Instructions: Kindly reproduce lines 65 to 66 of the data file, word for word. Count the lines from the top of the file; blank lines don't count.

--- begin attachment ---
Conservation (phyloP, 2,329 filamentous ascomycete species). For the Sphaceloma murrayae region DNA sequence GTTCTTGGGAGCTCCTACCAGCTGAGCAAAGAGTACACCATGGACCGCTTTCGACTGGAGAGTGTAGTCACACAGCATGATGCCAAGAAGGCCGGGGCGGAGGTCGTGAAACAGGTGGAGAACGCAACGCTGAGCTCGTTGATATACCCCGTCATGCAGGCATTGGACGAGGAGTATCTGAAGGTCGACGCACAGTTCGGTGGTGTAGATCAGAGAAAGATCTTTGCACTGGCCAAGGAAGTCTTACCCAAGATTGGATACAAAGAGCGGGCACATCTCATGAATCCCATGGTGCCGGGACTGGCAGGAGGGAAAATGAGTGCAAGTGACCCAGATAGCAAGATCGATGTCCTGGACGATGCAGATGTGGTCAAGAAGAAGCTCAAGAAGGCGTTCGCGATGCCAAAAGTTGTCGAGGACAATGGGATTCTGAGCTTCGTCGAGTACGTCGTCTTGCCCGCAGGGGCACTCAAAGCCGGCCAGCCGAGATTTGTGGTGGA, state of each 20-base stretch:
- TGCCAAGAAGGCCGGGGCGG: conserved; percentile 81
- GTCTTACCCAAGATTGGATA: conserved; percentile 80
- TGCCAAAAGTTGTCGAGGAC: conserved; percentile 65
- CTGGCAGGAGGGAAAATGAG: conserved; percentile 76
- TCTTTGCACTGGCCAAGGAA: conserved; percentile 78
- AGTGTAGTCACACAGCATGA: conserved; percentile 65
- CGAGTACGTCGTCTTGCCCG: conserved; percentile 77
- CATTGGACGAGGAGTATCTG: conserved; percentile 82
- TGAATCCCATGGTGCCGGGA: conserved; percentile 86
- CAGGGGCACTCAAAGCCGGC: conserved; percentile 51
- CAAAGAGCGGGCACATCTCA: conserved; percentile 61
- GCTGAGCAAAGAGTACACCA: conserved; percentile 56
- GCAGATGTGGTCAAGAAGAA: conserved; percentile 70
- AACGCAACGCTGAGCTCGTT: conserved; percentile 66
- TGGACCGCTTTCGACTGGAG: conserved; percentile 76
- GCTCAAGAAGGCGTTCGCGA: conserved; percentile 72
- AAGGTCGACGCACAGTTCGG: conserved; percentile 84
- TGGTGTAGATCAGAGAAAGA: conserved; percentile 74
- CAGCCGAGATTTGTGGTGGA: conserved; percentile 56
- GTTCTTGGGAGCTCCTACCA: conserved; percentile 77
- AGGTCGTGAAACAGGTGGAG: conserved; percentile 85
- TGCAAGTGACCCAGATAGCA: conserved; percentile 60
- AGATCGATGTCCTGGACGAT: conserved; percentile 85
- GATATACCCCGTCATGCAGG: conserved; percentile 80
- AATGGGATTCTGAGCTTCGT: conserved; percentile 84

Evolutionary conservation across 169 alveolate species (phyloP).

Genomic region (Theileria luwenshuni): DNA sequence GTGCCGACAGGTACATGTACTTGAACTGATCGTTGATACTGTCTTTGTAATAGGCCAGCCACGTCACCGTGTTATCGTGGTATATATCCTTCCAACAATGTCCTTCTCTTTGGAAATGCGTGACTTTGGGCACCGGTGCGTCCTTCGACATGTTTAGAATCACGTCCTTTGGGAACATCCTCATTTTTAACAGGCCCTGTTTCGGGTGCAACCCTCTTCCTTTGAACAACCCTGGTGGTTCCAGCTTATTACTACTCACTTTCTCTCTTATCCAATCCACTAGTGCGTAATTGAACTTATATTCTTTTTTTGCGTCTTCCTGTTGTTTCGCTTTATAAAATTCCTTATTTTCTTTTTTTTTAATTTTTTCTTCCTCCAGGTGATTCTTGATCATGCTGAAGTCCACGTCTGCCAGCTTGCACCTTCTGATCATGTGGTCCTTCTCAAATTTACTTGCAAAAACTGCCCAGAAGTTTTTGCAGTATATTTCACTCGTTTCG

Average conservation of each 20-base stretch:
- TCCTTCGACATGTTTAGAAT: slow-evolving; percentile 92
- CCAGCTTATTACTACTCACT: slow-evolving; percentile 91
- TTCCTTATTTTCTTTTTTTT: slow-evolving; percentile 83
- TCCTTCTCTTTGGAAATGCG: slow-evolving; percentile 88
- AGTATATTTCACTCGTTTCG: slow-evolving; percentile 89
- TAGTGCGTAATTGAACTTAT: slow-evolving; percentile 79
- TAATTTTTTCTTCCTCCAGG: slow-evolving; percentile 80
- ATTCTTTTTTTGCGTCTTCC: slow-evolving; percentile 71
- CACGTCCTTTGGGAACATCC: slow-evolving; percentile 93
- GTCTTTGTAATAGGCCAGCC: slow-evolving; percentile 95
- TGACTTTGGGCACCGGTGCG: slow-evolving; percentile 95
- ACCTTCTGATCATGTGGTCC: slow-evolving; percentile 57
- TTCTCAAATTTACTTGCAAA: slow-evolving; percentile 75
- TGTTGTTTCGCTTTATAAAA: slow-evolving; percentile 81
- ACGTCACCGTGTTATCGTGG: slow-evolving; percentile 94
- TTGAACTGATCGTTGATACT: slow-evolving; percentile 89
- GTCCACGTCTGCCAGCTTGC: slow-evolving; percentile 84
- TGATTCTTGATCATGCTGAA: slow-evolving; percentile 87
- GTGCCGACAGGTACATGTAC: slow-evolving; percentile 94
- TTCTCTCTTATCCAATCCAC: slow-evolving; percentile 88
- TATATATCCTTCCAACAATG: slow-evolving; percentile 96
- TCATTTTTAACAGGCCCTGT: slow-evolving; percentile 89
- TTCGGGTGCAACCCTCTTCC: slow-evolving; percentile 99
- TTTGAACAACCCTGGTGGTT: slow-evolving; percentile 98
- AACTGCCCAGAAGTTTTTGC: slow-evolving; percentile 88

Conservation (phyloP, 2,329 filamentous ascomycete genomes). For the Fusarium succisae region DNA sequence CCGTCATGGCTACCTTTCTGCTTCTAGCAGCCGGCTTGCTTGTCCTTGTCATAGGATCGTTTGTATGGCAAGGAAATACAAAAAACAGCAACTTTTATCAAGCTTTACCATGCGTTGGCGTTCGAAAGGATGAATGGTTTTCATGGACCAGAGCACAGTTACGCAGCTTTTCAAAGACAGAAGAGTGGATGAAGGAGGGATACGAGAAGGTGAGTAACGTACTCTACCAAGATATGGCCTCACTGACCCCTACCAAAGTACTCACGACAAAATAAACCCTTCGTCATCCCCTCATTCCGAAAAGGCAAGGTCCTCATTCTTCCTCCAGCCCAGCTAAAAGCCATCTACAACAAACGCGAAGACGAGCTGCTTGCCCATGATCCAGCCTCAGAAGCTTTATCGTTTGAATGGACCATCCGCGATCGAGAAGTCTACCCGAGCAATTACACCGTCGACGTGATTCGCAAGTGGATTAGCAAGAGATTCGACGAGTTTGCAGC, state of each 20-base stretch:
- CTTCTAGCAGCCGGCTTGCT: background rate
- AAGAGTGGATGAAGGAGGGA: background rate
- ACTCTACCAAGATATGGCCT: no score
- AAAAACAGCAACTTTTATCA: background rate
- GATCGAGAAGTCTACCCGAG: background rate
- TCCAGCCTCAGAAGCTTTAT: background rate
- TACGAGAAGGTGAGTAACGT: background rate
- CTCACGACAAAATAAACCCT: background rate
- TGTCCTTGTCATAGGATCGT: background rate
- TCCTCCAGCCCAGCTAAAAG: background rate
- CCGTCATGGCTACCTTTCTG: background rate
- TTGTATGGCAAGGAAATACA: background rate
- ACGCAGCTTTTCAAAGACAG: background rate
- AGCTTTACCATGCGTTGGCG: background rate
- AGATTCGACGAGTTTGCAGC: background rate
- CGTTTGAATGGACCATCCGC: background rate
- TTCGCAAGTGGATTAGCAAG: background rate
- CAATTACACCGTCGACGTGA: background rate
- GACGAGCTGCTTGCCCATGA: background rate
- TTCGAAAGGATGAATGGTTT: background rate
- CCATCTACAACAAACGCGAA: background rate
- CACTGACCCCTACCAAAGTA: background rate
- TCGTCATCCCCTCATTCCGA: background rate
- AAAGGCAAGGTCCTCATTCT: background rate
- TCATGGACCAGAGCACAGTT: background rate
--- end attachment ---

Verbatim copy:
- TCCTCCAGCCCAGCTAAAAG: background rate
- CCGTCATGGCTACCTTTCTG: background rate